What would happen if the press told the truth, told it like it is?
Something like this: "Inflation remains under control, according to the latest wholesale price report released by the federal government. In fact, the increase, a better-than-expected 0.2%, shows that despite tremendous
gross domestic product
growth, producer prices can't be budged."
Or how about this: "The
European Central Bank
cut rates, something that historically has been met with higher stock prices, and this time is no different."
Or, "While some pundits grouse that the market is too narrow, this market makes millionaires out of the believers daily."
Or, "We may be laughing about the riches created by the .coms, but the recent
deal shows you can take 7 million shares of AOL to the bank if you want to."
I don't know. Are these really dog-bites-man? Are these not skeptical enough? When I was a full-time reporter, I always indulged in this negative bias. I thought it was my job. You don't sell papers or get good ratings by saying, "Nothing going on today except pretty good things." It is much better to say, "We have a jam-packed show and plenty of numbers that could be dangerous for the market."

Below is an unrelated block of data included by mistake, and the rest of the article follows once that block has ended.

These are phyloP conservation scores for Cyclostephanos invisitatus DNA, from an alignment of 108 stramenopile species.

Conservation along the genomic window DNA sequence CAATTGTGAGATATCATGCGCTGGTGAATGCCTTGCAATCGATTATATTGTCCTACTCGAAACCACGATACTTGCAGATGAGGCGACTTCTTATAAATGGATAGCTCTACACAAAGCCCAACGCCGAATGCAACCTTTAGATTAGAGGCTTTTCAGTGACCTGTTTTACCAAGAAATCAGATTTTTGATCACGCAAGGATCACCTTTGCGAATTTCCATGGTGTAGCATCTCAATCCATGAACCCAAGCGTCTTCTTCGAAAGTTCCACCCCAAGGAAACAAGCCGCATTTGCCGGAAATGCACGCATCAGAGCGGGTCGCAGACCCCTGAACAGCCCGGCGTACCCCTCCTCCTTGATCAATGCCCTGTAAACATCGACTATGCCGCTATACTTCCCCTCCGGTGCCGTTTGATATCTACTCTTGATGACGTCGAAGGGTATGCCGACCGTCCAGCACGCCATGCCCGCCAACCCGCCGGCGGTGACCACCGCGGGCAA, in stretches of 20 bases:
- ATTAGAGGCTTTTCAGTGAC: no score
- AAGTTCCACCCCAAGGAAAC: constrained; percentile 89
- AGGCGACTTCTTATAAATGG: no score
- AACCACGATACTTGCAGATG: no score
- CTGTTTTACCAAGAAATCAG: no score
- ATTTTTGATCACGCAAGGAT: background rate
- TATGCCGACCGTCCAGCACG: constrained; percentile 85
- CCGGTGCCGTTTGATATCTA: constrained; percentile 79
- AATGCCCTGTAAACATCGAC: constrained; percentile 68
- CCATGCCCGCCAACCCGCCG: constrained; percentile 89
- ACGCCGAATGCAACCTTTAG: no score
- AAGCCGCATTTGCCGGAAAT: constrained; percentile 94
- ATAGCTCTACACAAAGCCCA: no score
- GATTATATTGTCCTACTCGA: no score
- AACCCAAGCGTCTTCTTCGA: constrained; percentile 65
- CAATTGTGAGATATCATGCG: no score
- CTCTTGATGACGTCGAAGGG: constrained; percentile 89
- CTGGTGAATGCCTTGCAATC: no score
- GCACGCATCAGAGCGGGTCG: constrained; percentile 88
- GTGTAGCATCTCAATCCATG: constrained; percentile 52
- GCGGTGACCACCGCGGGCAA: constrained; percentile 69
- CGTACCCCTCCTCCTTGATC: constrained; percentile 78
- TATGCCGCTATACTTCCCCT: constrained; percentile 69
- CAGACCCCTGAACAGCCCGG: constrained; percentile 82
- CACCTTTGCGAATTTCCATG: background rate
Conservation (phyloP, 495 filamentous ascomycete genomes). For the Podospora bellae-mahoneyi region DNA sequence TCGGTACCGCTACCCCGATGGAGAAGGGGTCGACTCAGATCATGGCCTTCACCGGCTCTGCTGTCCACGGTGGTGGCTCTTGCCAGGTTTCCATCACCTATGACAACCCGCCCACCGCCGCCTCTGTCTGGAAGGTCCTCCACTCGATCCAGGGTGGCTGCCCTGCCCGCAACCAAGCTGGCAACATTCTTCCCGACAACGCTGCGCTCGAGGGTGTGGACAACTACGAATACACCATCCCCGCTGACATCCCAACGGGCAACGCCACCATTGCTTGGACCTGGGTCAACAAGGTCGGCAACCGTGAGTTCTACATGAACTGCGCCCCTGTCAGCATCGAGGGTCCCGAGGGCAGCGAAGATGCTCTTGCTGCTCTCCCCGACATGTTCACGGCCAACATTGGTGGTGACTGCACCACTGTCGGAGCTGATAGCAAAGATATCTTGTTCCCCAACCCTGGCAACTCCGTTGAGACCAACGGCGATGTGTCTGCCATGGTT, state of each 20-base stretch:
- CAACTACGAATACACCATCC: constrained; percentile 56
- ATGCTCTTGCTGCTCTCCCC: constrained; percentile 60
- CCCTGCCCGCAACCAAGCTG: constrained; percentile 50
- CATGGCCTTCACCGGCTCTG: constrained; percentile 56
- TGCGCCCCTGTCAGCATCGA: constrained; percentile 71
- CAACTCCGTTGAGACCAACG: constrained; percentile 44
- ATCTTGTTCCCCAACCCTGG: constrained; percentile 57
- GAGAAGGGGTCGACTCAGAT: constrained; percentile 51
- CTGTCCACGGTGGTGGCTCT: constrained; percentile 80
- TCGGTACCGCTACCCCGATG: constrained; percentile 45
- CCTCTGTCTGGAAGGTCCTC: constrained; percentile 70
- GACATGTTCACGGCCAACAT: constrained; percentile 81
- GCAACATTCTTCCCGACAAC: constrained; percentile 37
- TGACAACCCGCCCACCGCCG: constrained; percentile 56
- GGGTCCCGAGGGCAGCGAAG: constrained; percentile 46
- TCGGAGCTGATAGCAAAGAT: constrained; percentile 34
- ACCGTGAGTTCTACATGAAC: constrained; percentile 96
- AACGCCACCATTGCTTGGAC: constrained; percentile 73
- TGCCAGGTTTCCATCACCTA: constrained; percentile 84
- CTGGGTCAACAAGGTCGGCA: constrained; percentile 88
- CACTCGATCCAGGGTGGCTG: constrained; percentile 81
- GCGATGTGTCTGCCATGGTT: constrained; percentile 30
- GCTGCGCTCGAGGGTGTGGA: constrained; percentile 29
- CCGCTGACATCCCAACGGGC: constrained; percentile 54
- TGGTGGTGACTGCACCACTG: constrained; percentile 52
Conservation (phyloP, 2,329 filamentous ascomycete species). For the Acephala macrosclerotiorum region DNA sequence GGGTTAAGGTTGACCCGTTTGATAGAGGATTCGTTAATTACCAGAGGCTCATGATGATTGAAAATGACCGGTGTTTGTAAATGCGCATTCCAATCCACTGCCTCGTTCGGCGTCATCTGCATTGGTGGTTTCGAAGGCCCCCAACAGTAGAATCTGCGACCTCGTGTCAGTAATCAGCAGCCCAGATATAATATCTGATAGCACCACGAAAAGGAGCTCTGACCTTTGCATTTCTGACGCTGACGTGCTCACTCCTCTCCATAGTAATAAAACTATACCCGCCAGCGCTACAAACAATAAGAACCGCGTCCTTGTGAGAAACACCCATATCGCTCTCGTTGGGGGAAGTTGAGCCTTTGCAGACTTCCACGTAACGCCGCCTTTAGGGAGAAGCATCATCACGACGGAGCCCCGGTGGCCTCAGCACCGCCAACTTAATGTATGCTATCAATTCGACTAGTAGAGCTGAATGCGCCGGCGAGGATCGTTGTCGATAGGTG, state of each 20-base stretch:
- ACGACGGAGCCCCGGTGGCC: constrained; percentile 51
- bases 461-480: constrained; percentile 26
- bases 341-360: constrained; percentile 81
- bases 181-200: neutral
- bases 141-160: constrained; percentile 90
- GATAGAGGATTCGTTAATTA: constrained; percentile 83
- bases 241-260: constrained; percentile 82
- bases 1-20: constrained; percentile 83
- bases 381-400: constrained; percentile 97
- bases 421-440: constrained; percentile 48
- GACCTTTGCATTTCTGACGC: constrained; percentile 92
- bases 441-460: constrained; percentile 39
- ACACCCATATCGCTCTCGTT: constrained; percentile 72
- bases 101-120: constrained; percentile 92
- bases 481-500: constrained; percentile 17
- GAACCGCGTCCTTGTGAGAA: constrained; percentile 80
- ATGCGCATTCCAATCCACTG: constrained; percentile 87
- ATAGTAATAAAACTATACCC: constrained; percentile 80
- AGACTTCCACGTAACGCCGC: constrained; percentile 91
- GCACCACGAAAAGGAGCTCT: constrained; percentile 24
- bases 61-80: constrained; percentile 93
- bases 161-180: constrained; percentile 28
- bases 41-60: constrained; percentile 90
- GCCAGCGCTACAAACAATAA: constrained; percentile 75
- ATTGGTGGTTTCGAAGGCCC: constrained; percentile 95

I even see the creeping negative bias in
. It's painful.
It's a fact of life. I take heart that for this brief moment I can see these negatives and call them, but can these guys ever wear you down. Expect another day where, while the PPI number was good, the next one might not be benign, and while inflation remains under control now, prices of gas at the pump will ensure they won't be soon, and while the Europeans cut rates, it won't do the job; it's pushing on a string and the rates can't go much lower.
Who the heck writes this stuff? Man, they must lead unhappy lives.
James J. Cramer is manager of a hedge fund and co-founder of TheStreet.com. At time of publication, his fund was long America Online, although positions can change at any time. Under no circumstances does the information in this column represent a recommendation to buy or sell stocks. Cramer's writings provide insights into the dynamics of money management and are not a solicitation for transactions. While he cannot provide investment advice or recommendations, he invites you to comment on his column at